The apparatus hereinbefore detailed had a frequency swing of 1500 cycles/sec./ C. change in temperature of the core of inductor 16. This was more than adequate to provide full-scale deflection of a read-out frequency meter for a 10 C. change in core temperature. In general, a total frequency shift of about 5% is obtained when a core fabricated from an antimonide of composition hereinbefore described passes from completely anti ferromagnetic to completely ferrimagnetic. If this change occurs responsive to a temperature change of, for example, 33 C., the frequency change corresponds to 0.15 C. At one megacycle, this corresponds to 1500 c./ C., whereas at ten megacycles the change is 15,000 c./ C. At one megacycle it is entirely practicable to press a toroidal coil core directly from powdered antimonide material, but at higher frequencies (e.g., up to 10 megacycles) it is desirable to provide non-conductive cores, as by grinding the antimonide to a fine powder and embedding it in a suitable binder, such as an epoxy resin.

Using the same apparatus as hereinbefore described in detail, with receiver, however, tuned to a different level at start-up, the following test was conducted at room temperature in measurement of magnetic field solely. In-

ductor 16 was placed within the coil of a 12 long solenoid of an adjustable calibrated electromagnet as magnetic field source a distance of about 2 inwardly along the coil axis and the receiver located about ft. distant.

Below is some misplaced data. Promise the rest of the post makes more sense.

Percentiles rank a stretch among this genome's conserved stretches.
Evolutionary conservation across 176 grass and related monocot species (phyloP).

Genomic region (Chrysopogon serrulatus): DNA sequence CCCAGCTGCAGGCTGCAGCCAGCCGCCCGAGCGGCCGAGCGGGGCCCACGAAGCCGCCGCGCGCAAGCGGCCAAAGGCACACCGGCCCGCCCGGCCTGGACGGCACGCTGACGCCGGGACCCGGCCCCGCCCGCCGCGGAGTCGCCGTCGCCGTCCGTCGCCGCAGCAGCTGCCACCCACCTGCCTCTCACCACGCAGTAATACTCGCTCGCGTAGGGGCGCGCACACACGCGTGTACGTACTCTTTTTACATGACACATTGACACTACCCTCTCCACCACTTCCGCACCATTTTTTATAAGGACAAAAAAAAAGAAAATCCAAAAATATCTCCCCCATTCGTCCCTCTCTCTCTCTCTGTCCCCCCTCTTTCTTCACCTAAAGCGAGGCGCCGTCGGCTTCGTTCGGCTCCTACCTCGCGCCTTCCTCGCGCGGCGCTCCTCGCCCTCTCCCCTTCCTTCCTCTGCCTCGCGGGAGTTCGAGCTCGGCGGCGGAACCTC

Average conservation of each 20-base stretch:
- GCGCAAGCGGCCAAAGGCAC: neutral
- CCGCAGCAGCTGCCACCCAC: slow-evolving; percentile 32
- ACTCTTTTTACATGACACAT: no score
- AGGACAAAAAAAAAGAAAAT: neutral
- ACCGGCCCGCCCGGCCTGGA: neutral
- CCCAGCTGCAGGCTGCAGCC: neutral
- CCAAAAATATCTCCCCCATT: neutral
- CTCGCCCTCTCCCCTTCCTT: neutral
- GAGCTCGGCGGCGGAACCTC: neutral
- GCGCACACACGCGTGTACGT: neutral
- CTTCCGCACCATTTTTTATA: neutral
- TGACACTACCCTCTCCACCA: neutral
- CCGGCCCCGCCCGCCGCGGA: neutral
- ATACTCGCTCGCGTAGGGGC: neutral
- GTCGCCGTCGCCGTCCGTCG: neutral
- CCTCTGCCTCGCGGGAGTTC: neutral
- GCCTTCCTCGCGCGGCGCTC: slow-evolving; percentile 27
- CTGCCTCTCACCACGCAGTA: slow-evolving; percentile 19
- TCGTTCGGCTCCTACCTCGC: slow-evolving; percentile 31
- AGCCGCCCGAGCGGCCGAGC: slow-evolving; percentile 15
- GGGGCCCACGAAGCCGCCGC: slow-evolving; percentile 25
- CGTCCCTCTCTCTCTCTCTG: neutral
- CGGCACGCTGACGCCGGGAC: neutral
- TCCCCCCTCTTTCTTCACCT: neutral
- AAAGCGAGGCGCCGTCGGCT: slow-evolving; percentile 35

To facilitate the measurement of receiver beat frequency, the latter was displayed as the y-cornponent on an oscilloscope screen against a calibration frequency as the x'component, adjusted to produce an elliptical Lissajous figure. The specific frequencies corresponding to given magnetic field strengths were as follows, the cumulative change in frequency being also given over the range of frequencies evaluated:

Field (oersteds) Frequency (cycles/see.) Cumulative Change in The carrier frequency shift telemetering circuit described in detail herein is only one way in which inductance change resulting from change in permeability of a magnetic transition material can be used as a pressure-temperature-magnetic field indicator. Other methods can utilize the inductance change to vary the frequency of amplitude modulation of a fixed high frequency carrier; or to vary the pulse width or pulse repetition rate of a pulse modulated carrier; or to vary the frequency of modulation of a frequency modulated carrier. In all these methods frequency changes are readily obtained by change in resonance of an LC circuit in the same or similar manner to that described for the detailed embodiment of this invention. Thus, pulse repetition rate modulation can be obtained from a frequency modulated sine wave by clipping, differentiating, rectifying, and using the resultant pulse train to modulate a high frequency carrier. Similarly, pulse width modulation can be effected by using an antimonide core inductor to determine the relaxation time of a one-shot multivibrator, which, in turn, can be driven from a constant frequency source.